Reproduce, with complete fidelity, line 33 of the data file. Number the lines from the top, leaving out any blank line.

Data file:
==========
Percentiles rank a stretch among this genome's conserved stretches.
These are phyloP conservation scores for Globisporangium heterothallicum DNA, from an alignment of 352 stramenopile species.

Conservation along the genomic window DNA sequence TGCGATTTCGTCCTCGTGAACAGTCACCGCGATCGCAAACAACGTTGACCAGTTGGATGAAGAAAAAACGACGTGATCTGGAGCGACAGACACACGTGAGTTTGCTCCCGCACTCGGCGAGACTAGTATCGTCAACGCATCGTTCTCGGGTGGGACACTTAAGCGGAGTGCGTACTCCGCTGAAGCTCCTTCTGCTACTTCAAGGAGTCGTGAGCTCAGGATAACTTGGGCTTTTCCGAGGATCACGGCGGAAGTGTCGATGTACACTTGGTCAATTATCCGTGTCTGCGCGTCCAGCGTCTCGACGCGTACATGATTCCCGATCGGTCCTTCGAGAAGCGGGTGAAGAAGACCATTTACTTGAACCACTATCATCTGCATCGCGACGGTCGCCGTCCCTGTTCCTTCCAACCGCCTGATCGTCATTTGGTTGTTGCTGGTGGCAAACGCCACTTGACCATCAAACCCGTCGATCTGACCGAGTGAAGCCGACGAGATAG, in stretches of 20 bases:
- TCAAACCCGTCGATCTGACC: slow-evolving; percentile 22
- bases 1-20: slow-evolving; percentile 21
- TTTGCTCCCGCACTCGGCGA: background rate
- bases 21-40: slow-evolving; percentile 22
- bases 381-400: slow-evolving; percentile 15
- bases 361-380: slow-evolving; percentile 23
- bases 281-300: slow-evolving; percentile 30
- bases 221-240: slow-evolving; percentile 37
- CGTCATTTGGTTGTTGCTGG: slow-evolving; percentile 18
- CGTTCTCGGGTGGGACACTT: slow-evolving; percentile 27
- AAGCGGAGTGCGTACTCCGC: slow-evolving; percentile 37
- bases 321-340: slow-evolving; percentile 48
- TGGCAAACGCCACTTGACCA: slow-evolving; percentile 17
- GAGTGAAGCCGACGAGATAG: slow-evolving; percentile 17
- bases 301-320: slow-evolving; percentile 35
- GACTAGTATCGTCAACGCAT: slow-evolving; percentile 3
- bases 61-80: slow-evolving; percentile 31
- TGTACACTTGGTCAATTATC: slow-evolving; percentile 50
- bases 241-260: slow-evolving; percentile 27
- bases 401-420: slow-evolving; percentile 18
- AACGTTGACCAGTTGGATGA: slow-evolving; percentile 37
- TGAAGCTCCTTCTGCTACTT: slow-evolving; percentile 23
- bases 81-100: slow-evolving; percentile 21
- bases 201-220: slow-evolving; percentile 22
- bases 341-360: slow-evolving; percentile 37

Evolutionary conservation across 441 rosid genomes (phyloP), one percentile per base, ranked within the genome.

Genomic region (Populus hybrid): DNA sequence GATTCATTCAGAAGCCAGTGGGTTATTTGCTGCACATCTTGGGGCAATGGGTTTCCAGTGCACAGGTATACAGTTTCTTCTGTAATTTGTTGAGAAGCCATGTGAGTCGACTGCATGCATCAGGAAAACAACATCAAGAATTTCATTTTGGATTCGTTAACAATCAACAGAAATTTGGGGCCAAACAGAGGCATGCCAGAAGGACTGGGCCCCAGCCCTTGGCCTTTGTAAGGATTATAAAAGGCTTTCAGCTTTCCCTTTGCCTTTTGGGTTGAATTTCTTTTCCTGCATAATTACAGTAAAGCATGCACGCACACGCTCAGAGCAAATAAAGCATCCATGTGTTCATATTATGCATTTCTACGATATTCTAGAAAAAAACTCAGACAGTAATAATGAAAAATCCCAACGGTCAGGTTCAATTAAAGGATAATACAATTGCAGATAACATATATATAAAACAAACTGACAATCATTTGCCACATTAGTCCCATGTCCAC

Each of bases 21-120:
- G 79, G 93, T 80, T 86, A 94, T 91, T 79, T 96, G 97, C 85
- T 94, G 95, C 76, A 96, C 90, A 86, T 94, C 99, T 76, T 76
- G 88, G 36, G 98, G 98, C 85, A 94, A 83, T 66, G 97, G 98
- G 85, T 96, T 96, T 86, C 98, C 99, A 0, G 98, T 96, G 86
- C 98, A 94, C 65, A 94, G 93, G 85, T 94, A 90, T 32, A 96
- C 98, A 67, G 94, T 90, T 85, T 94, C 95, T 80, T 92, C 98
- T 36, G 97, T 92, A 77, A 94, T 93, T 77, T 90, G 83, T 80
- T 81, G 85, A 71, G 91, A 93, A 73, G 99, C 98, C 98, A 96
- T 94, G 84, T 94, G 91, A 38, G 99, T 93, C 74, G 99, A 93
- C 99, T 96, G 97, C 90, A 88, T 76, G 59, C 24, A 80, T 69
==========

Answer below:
- T 94, G 95, C 76, A 96, C 90, A 86, T 94, C 99, T 76, T 76